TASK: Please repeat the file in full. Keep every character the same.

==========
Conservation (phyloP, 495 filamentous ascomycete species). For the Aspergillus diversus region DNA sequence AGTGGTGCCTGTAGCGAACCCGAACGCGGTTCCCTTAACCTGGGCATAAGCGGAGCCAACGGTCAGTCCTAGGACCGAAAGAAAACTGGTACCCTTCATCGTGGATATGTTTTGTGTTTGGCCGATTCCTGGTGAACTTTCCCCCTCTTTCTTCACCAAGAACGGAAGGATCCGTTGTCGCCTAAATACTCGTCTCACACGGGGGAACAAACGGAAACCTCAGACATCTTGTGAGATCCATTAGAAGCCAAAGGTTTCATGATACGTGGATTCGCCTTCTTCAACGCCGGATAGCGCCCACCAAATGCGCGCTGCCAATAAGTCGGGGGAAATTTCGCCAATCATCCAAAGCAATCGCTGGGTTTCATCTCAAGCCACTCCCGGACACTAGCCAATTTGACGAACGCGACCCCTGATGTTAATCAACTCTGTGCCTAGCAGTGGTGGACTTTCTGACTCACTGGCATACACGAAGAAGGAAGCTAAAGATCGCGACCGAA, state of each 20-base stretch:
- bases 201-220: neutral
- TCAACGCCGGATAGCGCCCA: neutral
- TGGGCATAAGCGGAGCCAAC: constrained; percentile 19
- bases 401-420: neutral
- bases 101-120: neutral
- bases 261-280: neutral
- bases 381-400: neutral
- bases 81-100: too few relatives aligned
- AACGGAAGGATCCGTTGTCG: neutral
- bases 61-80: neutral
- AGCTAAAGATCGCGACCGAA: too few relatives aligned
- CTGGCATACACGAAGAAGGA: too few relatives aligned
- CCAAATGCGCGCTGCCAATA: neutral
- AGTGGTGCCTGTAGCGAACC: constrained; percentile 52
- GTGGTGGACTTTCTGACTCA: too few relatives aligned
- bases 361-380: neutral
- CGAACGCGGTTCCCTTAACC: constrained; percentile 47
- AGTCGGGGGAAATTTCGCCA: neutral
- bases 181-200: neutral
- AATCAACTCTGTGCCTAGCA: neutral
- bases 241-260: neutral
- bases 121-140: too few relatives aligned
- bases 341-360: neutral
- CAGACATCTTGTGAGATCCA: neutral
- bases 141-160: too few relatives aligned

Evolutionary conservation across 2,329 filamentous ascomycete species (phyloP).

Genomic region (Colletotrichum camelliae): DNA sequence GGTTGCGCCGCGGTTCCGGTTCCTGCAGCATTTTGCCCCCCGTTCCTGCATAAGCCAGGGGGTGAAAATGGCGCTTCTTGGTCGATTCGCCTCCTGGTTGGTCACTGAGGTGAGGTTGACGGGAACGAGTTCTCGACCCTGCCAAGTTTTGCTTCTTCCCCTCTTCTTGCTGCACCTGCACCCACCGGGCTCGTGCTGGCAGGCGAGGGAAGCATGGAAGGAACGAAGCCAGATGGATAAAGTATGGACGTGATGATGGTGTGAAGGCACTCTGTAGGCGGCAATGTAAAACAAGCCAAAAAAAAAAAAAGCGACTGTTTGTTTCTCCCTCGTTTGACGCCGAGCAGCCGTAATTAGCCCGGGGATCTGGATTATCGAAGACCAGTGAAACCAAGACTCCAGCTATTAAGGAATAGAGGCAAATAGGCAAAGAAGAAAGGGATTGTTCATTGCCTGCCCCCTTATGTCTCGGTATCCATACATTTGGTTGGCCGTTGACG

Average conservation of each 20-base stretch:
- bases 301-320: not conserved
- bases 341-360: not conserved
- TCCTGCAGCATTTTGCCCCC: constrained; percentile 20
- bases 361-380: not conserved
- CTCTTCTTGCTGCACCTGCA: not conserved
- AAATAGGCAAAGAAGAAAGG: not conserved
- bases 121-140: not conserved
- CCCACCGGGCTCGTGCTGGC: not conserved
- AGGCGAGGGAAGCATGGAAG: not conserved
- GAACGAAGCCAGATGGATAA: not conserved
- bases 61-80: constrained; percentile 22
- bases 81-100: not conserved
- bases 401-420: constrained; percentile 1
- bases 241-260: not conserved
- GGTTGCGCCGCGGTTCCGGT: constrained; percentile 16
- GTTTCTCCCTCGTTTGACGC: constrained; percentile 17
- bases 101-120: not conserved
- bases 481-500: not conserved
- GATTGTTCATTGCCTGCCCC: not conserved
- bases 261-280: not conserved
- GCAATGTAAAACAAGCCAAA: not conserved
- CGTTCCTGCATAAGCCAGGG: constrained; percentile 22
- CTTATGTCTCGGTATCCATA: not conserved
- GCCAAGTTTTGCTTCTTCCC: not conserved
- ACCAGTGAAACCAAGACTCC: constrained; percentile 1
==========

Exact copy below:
Conservation (phyloP, 495 filamentous ascomycete species). For the Aspergillus diversus region DNA sequence AGTGGTGCCTGTAGCGAACCCGAACGCGGTTCCCTTAACCTGGGCATAAGCGGAGCCAACGGTCAGTCCTAGGACCGAAAGAAAACTGGTACCCTTCATCGTGGATATGTTTTGTGTTTGGCCGATTCCTGGTGAACTTTCCCCCTCTTTCTTCACCAAGAACGGAAGGATCCGTTGTCGCCTAAATACTCGTCTCACACGGGGGAACAAACGGAAACCTCAGACATCTTGTGAGATCCATTAGAAGCCAAAGGTTTCATGATACGTGGATTCGCCTTCTTCAACGCCGGATAGCGCCCACCAAATGCGCGCTGCCAATAAGTCGGGGGAAATTTCGCCAATCATCCAAAGCAATCGCTGGGTTTCATCTCAAGCCACTCCCGGACACTAGCCAATTTGACGAACGCGACCCCTGATGTTAATCAACTCTGTGCCTAGCAGTGGTGGACTTTCTGACTCACTGGCATACACGAAGAAGGAAGCTAAAGATCGCGACCGAA, state of each 20-base stretch:
- bases 201-220: neutral
- TCAACGCCGGATAGCGCCCA: neutral
- TGGGCATAAGCGGAGCCAAC: constrained; percentile 19
- bases 401-420: neutral
- bases 101-120: neutral
- bases 261-280: neutral
- bases 381-400: neutral
- bases 81-100: too few relatives aligned
- AACGGAAGGATCCGTTGTCG: neutral
- bases 61-80: neutral
- AGCTAAAGATCGCGACCGAA: too few relatives aligned
- CTGGCATACACGAAGAAGGA: too few relatives aligned
- CCAAATGCGCGCTGCCAATA: neutral
- AGTGGTGCCTGTAGCGAACC: constrained; percentile 52
- GTGGTGGACTTTCTGACTCA: too few relatives aligned
- bases 361-380: neutral
- CGAACGCGGTTCCCTTAACC: constrained; percentile 47
- AGTCGGGGGAAATTTCGCCA: neutral
- bases 181-200: neutral
- AATCAACTCTGTGCCTAGCA: neutral
- bases 241-260: neutral
- bases 121-140: too few relatives aligned
- bases 341-360: neutral
- CAGACATCTTGTGAGATCCA: neutral
- bases 141-160: too few relatives aligned

Evolutionary conservation across 2,329 filamentous ascomycete species (phyloP).

Genomic region (Colletotrichum camelliae): DNA sequence GGTTGCGCCGCGGTTCCGGTTCCTGCAGCATTTTGCCCCCCGTTCCTGCATAAGCCAGGGGGTGAAAATGGCGCTTCTTGGTCGATTCGCCTCCTGGTTGGTCACTGAGGTGAGGTTGACGGGAACGAGTTCTCGACCCTGCCAAGTTTTGCTTCTTCCCCTCTTCTTGCTGCACCTGCACCCACCGGGCTCGTGCTGGCAGGCGAGGGAAGCATGGAAGGAACGAAGCCAGATGGATAAAGTATGGACGTGATGATGGTGTGAAGGCACTCTGTAGGCGGCAATGTAAAACAAGCCAAAAAAAAAAAAAGCGACTGTTTGTTTCTCCCTCGTTTGACGCCGAGCAGCCGTAATTAGCCCGGGGATCTGGATTATCGAAGACCAGTGAAACCAAGACTCCAGCTATTAAGGAATAGAGGCAAATAGGCAAAGAAGAAAGGGATTGTTCATTGCCTGCCCCCTTATGTCTCGGTATCCATACATTTGGTTGGCCGTTGACG

Average conservation of each 20-base stretch:
- bases 301-320: not conserved
- bases 341-360: not conserved
- TCCTGCAGCATTTTGCCCCC: constrained; percentile 20
- bases 361-380: not conserved
- CTCTTCTTGCTGCACCTGCA: not conserved
- AAATAGGCAAAGAAGAAAGG: not conserved
- bases 121-140: not conserved
- CCCACCGGGCTCGTGCTGGC: not conserved
- AGGCGAGGGAAGCATGGAAG: not conserved
- GAACGAAGCCAGATGGATAA: not conserved
- bases 61-80: constrained; percentile 22
- bases 81-100: not conserved
- bases 401-420: constrained; percentile 1
- bases 241-260: not conserved
- GGTTGCGCCGCGGTTCCGGT: constrained; percentile 16
- GTTTCTCCCTCGTTTGACGC: constrained; percentile 17
- bases 101-120: not conserved
- bases 481-500: not conserved
- GATTGTTCATTGCCTGCCCC: not conserved
- bases 261-280: not conserved
- GCAATGTAAAACAAGCCAAA: not conserved
- CGTTCCTGCATAAGCCAGGG: constrained; percentile 22
- CTTATGTCTCGGTATCCATA: not conserved
- GCCAAGTTTTGCTTCTTCCC: not conserved
- ACCAGTGAAACCAAGACTCC: constrained; percentile 1